"I whole heartedly welcome this decision to summon the presidents of the world's bishops conferences to Rome next February. This step is of utmost importance and the lengthy preparation time indicates once again that the Pope is serious about addressing sexual abuse by clergy as a top priority in the global Church. Pope Francis has demonstrated this resolve time and again through a series of concrete actions including removing bishops and cardinals, frequently visiting with victim survivors, and admitting his own mistakes. We are blessed to have the Holy Father's leadership."

Cardinal Cupich was not in the Chicago Archdiocese when a priest molested a 10-year-old Ken Kaczmarz nearly 40 years ago. But Kaczmarz says the Cardinal is failing to take the issue of priest sex abuse seriously.

"Priests, bishops and cardinals, if you participated in the cover-up you need to get out now. And go away and never come back," Kaczmarz said.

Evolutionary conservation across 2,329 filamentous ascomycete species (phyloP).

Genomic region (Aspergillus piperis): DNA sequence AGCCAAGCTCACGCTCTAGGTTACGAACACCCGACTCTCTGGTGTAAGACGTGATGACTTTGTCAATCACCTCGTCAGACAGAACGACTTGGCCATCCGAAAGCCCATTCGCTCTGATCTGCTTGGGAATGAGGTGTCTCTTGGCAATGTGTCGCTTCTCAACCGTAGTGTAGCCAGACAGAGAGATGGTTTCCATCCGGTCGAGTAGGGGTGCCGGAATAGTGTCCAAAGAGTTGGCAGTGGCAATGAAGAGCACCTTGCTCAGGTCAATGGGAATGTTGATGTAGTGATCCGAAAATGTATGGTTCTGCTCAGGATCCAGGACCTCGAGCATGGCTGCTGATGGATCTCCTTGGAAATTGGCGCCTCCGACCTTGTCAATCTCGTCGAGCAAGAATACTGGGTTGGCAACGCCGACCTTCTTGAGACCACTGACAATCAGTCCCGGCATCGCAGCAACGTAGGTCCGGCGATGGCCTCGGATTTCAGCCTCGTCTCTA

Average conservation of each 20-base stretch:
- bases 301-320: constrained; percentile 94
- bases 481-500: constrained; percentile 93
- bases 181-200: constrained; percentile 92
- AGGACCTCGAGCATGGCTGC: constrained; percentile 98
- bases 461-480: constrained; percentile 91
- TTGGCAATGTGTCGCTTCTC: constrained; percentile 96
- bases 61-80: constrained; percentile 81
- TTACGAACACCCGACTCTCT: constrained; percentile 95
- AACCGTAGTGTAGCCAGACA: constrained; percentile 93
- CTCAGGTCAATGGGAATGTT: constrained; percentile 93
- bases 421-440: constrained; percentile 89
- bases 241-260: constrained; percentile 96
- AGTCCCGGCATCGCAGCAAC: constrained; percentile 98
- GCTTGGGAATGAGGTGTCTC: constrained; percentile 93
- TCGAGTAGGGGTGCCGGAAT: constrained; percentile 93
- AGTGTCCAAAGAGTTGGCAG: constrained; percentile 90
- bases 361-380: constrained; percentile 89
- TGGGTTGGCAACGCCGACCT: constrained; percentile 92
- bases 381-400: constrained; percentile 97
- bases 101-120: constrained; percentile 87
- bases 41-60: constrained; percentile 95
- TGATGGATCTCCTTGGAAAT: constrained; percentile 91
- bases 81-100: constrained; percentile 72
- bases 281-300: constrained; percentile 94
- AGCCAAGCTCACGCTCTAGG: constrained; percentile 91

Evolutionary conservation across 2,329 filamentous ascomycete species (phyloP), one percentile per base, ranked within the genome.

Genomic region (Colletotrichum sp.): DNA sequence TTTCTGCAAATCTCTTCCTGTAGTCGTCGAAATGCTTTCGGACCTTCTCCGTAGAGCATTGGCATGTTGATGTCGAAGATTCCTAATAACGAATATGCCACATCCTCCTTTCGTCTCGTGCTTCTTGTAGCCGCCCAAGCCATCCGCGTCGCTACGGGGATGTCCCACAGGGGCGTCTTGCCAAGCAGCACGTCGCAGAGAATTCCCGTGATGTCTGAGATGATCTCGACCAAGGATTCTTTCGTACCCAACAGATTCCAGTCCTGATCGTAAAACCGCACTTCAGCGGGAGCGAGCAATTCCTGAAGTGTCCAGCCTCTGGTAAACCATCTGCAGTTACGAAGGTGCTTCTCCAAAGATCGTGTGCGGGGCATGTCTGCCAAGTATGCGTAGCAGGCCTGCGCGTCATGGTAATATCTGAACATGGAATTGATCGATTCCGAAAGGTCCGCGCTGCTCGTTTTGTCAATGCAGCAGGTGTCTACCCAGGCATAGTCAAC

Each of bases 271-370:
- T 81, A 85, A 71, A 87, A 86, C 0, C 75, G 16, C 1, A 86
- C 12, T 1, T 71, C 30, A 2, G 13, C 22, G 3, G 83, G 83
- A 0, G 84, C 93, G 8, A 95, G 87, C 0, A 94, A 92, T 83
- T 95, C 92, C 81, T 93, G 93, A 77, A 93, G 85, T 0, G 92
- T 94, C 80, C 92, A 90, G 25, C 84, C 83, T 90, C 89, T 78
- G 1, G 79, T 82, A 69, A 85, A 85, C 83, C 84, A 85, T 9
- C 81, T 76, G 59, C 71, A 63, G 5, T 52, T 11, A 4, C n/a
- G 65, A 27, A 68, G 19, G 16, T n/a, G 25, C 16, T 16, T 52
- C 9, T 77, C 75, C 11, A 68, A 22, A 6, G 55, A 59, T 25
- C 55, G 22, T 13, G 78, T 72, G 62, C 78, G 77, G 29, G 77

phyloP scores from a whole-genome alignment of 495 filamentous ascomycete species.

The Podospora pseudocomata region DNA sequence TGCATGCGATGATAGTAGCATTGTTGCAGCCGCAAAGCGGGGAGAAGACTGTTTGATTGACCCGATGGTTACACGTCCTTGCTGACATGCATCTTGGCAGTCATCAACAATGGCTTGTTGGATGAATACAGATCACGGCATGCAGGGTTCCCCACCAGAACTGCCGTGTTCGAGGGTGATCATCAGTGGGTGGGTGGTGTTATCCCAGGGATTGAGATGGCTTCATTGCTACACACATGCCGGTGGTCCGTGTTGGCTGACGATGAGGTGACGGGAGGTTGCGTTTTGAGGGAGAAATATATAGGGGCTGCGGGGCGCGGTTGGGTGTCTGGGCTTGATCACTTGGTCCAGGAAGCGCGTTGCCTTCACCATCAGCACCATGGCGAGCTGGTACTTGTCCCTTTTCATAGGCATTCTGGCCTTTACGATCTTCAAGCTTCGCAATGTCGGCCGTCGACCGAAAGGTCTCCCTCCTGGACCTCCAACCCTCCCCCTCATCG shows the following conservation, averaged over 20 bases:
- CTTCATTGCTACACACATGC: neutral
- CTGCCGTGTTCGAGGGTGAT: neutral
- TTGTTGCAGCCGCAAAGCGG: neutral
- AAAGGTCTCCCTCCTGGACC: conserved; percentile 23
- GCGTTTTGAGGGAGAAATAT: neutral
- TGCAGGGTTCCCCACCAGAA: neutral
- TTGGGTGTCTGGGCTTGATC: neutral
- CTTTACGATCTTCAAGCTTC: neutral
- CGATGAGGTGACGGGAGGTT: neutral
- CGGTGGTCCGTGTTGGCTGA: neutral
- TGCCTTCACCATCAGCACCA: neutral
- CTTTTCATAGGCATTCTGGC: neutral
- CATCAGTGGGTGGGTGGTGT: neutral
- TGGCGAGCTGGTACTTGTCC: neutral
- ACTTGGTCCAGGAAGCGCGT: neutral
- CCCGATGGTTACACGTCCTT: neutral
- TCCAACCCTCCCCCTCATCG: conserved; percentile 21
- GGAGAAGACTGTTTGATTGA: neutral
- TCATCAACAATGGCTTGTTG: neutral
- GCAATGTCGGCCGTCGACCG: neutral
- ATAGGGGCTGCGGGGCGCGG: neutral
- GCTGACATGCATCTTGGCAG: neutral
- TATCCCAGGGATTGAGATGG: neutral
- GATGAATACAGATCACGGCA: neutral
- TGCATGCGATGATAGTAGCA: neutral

Attorney Marc Pearlman, who has represented numerous victims, is skeptical.

"The leadership of the church, their actions, suggest that still, that things really haven't changed nearly enough that people who covered up this abuse are still in positions of power," said S.N.A.P. attorney Marc Pearlman.

Illinois Supreme Court Justice Anne Burke served on a committee appointed by the U.S. conference of bishops five years ago to investigate priest sex abuse. The group is now asking to be reappointed with broader power to investigate church leaders.

"The only way we are going to really trust what is being done is to have civil authorities ask for the information and I do believe that," Justice Burke said.

Ken Kaczmarz is hopeful all the attention on the issue will bring about real change.

"As long as children are not safe we have a major problem here," Kaczmarz said.

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Cardinal Blase Cupich will meet privately Wednesday with all priests of the Archdiocese of Chicago.